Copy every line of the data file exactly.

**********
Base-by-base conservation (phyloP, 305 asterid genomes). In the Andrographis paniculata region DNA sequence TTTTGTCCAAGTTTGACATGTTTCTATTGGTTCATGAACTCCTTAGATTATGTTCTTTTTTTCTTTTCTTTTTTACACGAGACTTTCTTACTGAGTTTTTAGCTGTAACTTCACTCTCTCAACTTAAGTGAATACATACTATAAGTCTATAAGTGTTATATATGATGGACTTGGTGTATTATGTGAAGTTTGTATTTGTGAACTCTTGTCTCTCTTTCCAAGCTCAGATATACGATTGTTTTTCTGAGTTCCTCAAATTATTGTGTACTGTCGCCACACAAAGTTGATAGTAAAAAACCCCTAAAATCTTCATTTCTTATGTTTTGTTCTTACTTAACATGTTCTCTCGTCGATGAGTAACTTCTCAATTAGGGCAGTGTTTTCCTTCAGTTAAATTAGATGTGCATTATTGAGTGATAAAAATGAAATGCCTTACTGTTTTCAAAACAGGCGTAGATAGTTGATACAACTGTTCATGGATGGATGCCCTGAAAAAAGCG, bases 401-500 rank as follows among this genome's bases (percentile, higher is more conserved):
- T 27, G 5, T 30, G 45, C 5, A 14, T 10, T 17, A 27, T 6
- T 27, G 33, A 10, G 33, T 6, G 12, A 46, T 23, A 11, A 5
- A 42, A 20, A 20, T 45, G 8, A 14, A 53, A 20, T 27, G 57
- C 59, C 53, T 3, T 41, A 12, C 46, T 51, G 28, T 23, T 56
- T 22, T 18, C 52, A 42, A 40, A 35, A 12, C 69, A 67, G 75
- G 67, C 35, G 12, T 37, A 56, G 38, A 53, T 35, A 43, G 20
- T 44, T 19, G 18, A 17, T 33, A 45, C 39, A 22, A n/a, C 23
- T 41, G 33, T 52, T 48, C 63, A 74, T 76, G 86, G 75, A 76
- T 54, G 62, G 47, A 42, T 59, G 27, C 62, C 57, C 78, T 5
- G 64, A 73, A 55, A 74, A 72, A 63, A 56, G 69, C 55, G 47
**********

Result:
Base-by-base conservation (phyloP, 305 asterid genomes). In the Andrographis paniculata region DNA sequence TTTTGTCCAAGTTTGACATGTTTCTATTGGTTCATGAACTCCTTAGATTATGTTCTTTTTTTCTTTTCTTTTTTACACGAGACTTTCTTACTGAGTTTTTAGCTGTAACTTCACTCTCTCAACTTAAGTGAATACATACTATAAGTCTATAAGTGTTATATATGATGGACTTGGTGTATTATGTGAAGTTTGTATTTGTGAACTCTTGTCTCTCTTTCCAAGCTCAGATATACGATTGTTTTTCTGAGTTCCTCAAATTATTGTGTACTGTCGCCACACAAAGTTGATAGTAAAAAACCCCTAAAATCTTCATTTCTTATGTTTTGTTCTTACTTAACATGTTCTCTCGTCGATGAGTAACTTCTCAATTAGGGCAGTGTTTTCCTTCAGTTAAATTAGATGTGCATTATTGAGTGATAAAAATGAAATGCCTTACTGTTTTCAAAACAGGCGTAGATAGTTGATACAACTGTTCATGGATGGATGCCCTGAAAAAAGCG, bases 401-500 rank as follows among this genome's bases (percentile, higher is more conserved):
- T 27, G 5, T 30, G 45, C 5, A 14, T 10, T 17, A 27, T 6
- T 27, G 33, A 10, G 33, T 6, G 12, A 46, T 23, A 11, A 5
- A 42, A 20, A 20, T 45, G 8, A 14, A 53, A 20, T 27, G 57
- C 59, C 53, T 3, T 41, A 12, C 46, T 51, G 28, T 23, T 56
- T 22, T 18, C 52, A 42, A 40, A 35, A 12, C 69, A 67, G 75
- G 67, C 35, G 12, T 37, A 56, G 38, A 53, T 35, A 43, G 20
- T 44, T 19, G 18, A 17, T 33, A 45, C 39, A 22, A n/a, C 23
- T 41, G 33, T 52, T 48, C 63, A 74, T 76, G 86, G 75, A 76
- T 54, G 62, G 47, A 42, T 59, G 27, C 62, C 57, C 78, T 5
- G 64, A 73, A 55, A 74, A 72, A 63, A 56, G 69, C 55, G 47